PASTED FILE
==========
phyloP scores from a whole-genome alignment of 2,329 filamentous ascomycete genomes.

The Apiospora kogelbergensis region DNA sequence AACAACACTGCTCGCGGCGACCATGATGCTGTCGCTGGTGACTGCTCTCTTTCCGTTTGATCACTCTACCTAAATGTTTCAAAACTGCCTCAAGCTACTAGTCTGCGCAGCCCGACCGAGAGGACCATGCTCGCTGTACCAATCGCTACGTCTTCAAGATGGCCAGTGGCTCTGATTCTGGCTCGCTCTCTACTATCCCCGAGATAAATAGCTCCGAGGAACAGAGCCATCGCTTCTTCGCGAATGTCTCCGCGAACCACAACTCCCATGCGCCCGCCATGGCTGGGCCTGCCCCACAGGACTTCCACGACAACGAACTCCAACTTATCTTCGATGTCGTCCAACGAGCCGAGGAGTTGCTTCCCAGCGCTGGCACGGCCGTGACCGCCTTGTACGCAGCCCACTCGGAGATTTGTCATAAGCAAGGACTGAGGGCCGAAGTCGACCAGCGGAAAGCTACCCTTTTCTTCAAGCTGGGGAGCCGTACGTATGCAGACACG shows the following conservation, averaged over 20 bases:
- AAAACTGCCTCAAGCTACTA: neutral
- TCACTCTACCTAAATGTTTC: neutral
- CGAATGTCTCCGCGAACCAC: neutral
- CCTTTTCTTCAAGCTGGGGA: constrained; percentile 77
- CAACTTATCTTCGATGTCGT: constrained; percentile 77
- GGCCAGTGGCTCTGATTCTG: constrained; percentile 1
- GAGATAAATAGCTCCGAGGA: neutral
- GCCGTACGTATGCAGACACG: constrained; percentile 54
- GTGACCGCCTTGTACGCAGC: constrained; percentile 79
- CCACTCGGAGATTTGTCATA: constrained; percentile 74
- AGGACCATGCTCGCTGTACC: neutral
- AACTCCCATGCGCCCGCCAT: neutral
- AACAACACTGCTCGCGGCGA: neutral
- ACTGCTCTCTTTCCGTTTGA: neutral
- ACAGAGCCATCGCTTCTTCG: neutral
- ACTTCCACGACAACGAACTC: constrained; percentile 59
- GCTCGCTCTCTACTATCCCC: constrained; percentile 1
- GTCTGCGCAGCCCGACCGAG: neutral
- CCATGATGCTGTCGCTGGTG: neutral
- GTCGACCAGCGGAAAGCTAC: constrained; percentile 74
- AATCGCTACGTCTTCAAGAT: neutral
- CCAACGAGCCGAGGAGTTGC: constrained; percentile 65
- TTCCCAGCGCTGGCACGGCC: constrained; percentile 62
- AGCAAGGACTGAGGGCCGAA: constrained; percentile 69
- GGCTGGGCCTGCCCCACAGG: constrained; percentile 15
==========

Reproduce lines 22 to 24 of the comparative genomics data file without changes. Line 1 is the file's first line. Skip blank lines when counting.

- GTCGACCAGCGGAAAGCTAC: constrained; percentile 74
- AATCGCTACGTCTTCAAGAT: neutral
- CCAACGAGCCGAGGAGTTGC: constrained; percentile 65